GPS Devices and Geocaching Apps
Geocaching is all about using GPS satellites and GPS-enabled devices to navigate to hidden treasures (geocaches) using geographical coordinates. Historically geocachers used handheld GPS devices; although many geocachers continue to use such devices, these have largely been supplanted in popularity by the use of geocaching apps on smartphones.
Given the variety of devices and apps available, it is beyond the scope of this article to provide extensive details of how to use each device or app for geocaching. Instead we provide a high level overview and some of the details common to multiple devices or apps. An online search will likely provide the user with detailed instructions for their particular device or phone app.
If you are new to geocaching, you likely already own a smartphone and so getting started is as simple as downloading an app and creating an account on OCNA. Some apps (such as c:geo) work directly with the Opencaching network and can display geocaches directly within the app via a wifi or data connection.
For a list of apps known to work with OCNA, visit our Smartphone Apps page.
Transferring Opencaching Data to a Smartphone App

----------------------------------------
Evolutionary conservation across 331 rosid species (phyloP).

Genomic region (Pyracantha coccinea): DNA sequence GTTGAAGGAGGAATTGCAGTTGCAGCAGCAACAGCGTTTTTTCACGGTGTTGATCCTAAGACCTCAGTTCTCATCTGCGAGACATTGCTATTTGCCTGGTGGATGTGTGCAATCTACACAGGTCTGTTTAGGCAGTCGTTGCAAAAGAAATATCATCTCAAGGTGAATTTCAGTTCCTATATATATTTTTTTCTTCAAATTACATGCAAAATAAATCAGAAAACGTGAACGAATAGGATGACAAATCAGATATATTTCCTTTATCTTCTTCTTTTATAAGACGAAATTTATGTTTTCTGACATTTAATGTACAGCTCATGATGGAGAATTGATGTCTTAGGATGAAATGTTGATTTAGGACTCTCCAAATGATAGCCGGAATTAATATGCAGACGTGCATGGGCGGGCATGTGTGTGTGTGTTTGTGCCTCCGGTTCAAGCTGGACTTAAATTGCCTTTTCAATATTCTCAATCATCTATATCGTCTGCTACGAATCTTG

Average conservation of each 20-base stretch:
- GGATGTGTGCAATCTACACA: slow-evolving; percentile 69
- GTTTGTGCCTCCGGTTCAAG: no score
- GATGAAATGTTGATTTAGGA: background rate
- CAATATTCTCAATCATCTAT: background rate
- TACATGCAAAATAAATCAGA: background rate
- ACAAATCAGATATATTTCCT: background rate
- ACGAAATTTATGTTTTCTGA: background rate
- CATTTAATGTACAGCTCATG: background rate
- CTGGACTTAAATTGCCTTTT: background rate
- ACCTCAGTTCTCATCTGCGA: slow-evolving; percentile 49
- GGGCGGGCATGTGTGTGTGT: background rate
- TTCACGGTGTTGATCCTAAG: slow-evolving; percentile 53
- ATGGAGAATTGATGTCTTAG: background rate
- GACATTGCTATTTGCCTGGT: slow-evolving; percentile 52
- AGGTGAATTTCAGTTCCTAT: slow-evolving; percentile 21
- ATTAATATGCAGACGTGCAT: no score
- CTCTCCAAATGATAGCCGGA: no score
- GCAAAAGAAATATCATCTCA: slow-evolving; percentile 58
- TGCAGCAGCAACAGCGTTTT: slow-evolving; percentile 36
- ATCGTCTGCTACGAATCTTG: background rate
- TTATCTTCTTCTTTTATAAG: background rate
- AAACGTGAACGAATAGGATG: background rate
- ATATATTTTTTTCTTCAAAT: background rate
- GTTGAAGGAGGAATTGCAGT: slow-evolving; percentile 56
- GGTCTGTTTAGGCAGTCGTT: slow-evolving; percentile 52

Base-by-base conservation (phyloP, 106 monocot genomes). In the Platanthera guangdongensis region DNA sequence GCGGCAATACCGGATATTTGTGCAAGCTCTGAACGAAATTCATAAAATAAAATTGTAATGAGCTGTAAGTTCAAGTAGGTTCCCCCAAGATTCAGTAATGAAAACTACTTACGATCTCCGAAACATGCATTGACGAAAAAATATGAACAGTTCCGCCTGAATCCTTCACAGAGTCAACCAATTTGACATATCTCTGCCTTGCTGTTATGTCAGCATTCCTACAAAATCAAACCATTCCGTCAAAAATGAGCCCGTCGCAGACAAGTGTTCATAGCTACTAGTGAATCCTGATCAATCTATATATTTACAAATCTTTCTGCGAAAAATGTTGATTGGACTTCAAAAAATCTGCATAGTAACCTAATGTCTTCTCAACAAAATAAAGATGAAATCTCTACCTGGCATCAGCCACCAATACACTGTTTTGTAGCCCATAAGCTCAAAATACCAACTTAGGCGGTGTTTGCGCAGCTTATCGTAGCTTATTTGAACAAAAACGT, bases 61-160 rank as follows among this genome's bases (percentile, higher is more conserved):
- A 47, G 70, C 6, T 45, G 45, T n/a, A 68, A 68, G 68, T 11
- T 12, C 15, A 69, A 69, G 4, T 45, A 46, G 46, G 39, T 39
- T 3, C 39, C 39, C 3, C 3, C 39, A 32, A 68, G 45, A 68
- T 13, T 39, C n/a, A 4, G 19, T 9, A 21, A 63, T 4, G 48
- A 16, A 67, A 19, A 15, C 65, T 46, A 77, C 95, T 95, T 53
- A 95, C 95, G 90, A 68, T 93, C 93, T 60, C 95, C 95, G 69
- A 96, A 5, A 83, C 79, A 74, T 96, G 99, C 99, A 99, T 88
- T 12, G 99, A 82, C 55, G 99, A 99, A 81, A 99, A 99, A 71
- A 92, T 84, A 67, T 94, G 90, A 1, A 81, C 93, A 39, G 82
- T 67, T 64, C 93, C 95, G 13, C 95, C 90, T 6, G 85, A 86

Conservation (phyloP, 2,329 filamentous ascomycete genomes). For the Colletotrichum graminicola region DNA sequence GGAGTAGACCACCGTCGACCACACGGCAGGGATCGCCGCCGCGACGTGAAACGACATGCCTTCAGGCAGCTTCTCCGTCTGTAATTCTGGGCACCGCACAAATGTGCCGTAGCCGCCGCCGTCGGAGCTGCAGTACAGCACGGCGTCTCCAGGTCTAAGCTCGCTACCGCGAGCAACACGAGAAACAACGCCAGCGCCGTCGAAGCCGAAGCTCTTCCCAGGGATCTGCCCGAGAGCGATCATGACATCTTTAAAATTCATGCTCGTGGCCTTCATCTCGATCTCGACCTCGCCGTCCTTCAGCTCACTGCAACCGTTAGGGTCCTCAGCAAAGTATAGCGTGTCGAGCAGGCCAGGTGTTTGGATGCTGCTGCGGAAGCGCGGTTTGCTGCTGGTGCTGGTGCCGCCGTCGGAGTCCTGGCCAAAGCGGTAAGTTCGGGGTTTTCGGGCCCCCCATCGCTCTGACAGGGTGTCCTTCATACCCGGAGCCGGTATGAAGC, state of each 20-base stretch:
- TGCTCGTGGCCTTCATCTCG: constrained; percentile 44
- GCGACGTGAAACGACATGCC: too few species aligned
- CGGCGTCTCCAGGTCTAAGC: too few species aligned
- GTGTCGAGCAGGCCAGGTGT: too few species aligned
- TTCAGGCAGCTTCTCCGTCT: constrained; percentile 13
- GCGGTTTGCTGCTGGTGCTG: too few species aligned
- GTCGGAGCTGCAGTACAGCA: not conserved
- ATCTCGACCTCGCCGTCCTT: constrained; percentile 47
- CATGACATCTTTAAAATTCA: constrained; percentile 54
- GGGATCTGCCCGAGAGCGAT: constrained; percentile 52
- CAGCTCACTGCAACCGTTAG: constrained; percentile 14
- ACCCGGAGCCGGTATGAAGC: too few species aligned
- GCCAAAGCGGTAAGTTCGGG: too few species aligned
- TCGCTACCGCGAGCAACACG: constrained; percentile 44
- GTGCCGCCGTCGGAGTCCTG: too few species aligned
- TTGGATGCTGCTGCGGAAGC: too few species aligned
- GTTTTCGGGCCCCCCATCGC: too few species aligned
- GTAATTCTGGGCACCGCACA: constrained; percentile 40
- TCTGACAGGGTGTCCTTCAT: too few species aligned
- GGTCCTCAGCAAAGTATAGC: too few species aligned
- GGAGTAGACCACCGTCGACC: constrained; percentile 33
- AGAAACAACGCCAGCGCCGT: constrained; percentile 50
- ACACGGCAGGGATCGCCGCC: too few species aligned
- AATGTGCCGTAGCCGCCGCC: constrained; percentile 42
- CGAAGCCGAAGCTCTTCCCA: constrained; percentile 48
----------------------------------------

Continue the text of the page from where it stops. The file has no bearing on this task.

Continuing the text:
Often times you can view and save geocache details directly in your app. Many of the caches listed on OCNA are located within the coverage area of major cellular network, so there may be no need to save any data - open the app and use your data connection to see what caches are located nearby. However, there may be advantages to saving the cache details to the phone memory before heading out to search for caches. This includes saving on data usage (while decreasing battery usage) and eliminating the chance of discovering the cache you want to find it is an area not serviced by you cellular provider.
Offline Maps for Smartphone App
Depending on your particular app, you may be able to install offline maps in order to allow for "offline" or "data-free"geocaching. For example, the c:geo app allows users to install OpenStreetMap maps in the mapsforge format (for details visit the c:geo Offline Caching page).
Handheld GPS Devices
Despite the convenience of using a smartphone for geocaching, there are a few advantages to the handheld GPS receiver. Generally speaking, handheld GPS receiver offer the following advantages compared to smartphones:
- Better GPS reception, particularly in heavy forest cover
- Durability - most units are built to be rugged; most are waterproof and some even float.
- Battery life - many units can run for hours on a charge or set of batteries. When recording a track, battery use with a handheld GPS can be significantly less than with a smartphone. Many units have replaceable batteries, so that a spare battery can quickly be swapped out while in the field.